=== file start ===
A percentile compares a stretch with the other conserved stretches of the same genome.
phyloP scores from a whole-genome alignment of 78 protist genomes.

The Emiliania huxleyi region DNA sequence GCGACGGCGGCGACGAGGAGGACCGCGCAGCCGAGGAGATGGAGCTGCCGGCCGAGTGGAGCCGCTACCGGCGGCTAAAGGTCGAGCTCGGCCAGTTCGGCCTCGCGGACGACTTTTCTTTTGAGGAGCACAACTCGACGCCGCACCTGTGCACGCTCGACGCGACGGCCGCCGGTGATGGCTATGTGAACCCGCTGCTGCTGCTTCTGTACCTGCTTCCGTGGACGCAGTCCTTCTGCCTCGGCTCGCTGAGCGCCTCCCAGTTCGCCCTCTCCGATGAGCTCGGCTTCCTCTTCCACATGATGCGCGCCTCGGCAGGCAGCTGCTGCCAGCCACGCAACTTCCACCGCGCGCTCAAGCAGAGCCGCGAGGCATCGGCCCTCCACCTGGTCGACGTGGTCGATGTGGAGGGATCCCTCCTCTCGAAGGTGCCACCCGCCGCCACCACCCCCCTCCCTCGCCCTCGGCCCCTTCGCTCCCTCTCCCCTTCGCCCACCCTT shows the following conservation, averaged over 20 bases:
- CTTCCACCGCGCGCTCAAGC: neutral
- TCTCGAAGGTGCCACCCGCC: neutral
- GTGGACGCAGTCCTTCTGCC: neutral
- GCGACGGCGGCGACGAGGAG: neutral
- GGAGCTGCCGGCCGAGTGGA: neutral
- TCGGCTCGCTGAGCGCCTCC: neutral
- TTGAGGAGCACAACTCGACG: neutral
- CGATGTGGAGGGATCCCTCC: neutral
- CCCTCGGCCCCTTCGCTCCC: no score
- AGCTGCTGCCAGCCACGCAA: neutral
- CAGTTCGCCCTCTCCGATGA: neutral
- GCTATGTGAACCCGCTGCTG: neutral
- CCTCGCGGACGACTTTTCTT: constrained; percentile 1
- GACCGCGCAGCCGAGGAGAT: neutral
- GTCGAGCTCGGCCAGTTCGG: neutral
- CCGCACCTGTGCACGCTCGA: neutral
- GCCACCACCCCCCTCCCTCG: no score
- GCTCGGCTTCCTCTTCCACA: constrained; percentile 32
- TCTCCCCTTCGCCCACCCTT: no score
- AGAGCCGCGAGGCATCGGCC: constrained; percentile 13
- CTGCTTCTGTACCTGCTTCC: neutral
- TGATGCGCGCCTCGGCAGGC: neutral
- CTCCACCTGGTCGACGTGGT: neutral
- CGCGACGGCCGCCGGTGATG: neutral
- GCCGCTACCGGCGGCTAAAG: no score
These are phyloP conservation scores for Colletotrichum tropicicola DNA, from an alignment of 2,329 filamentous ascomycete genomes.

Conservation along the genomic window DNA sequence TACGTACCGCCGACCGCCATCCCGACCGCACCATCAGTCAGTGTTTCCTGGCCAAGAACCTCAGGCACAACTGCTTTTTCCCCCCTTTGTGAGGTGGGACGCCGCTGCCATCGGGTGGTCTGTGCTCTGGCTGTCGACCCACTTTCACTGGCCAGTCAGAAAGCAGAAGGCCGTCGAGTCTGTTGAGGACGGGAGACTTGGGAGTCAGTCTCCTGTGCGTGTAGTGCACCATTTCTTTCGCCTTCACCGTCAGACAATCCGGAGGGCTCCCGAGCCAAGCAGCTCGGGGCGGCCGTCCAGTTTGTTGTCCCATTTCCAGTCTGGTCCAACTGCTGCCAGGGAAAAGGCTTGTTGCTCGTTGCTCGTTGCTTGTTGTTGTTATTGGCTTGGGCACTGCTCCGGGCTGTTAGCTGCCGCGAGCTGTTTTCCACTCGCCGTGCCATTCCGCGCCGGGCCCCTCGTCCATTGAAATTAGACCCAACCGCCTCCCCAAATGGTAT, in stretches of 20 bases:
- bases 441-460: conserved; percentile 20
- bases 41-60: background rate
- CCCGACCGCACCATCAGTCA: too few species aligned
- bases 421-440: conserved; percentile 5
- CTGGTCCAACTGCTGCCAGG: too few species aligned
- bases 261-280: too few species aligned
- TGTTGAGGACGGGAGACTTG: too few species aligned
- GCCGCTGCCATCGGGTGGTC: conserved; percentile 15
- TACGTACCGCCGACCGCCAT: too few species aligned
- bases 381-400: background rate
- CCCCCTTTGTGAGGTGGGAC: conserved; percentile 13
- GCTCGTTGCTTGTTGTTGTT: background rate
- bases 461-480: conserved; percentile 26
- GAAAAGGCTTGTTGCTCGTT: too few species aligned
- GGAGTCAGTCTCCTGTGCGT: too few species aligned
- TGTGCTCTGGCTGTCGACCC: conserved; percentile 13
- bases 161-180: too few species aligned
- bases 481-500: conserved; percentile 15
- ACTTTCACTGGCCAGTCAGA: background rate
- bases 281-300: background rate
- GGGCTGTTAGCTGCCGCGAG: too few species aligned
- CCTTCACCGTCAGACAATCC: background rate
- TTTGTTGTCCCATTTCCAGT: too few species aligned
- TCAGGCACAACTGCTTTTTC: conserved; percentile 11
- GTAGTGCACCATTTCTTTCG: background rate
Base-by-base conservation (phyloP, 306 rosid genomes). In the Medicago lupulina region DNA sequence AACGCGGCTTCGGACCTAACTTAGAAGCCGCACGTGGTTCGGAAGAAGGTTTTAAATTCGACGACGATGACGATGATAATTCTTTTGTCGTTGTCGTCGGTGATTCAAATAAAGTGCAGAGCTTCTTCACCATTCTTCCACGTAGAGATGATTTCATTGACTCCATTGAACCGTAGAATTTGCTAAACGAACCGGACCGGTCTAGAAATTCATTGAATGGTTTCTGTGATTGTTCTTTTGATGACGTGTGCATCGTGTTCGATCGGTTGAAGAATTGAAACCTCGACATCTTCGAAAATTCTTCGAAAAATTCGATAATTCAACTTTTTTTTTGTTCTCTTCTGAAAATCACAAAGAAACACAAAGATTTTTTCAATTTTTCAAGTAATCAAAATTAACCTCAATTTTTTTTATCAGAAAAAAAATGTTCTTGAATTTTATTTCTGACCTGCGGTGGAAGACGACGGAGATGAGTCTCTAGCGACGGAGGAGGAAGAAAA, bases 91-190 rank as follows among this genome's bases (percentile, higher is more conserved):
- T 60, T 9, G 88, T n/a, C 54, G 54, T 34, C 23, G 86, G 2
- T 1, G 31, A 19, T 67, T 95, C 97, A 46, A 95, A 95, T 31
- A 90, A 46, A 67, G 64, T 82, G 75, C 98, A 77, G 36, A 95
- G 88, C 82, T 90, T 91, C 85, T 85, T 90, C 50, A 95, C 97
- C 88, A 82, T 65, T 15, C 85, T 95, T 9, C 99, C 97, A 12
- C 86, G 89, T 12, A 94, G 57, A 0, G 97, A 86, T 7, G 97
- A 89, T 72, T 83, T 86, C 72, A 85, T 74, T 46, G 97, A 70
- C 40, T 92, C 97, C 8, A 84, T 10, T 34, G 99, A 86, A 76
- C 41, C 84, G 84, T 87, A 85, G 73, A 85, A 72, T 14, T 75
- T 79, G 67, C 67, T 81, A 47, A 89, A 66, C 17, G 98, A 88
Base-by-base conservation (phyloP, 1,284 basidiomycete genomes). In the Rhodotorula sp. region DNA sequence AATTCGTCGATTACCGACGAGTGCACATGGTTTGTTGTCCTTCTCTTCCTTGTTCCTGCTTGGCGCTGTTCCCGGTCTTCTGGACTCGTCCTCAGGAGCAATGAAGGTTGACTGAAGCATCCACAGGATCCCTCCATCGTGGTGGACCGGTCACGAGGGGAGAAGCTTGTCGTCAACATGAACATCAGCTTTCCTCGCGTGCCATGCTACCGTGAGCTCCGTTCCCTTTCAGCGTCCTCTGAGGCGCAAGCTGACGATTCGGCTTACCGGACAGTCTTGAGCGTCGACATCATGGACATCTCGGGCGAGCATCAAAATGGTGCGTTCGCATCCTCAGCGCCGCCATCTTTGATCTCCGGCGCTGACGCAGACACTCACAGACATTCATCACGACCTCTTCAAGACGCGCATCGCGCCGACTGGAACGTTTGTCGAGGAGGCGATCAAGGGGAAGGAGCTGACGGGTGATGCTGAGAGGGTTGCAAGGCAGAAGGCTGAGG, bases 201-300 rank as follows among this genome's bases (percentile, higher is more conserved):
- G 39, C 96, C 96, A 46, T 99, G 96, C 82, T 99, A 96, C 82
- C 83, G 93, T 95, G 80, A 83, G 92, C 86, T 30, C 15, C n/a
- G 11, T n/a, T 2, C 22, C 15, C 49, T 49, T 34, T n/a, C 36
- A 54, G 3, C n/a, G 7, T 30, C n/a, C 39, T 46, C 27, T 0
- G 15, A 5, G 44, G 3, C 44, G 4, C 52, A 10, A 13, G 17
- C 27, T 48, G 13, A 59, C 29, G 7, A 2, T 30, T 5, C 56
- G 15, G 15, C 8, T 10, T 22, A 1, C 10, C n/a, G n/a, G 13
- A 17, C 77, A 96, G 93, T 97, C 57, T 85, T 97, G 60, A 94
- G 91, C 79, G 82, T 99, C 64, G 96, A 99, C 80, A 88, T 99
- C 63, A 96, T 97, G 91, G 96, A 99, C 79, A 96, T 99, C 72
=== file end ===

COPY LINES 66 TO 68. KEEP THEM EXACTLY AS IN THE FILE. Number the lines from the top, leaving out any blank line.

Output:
- T 79, G 67, C 67, T 81, A 47, A 89, A 66, C 17, G 98, A 88
Base-by-base conservation (phyloP, 1,284 basidiomycete genomes). In the Rhodotorula sp. region DNA sequence AATTCGTCGATTACCGACGAGTGCACATGGTTTGTTGTCCTTCTCTTCCTTGTTCCTGCTTGGCGCTGTTCCCGGTCTTCTGGACTCGTCCTCAGGAGCAATGAAGGTTGACTGAAGCATCCACAGGATCCCTCCATCGTGGTGGACCGGTCACGAGGGGAGAAGCTTGTCGTCAACATGAACATCAGCTTTCCTCGCGTGCCATGCTACCGTGAGCTCCGTTCCCTTTCAGCGTCCTCTGAGGCGCAAGCTGACGATTCGGCTTACCGGACAGTCTTGAGCGTCGACATCATGGACATCTCGGGCGAGCATCAAAATGGTGCGTTCGCATCCTCAGCGCCGCCATCTTTGATCTCCGGCGCTGACGCAGACACTCACAGACATTCATCACGACCTCTTCAAGACGCGCATCGCGCCGACTGGAACGTTTGTCGAGGAGGCGATCAAGGGGAAGGAGCTGACGGGTGATGCTGAGAGGGTTGCAAGGCAGAAGGCTGAGG, bases 201-300 rank as follows among this genome's bases (percentile, higher is more conserved):
- G 39, C 96, C 96, A 46, T 99, G 96, C 82, T 99, A 96, C 82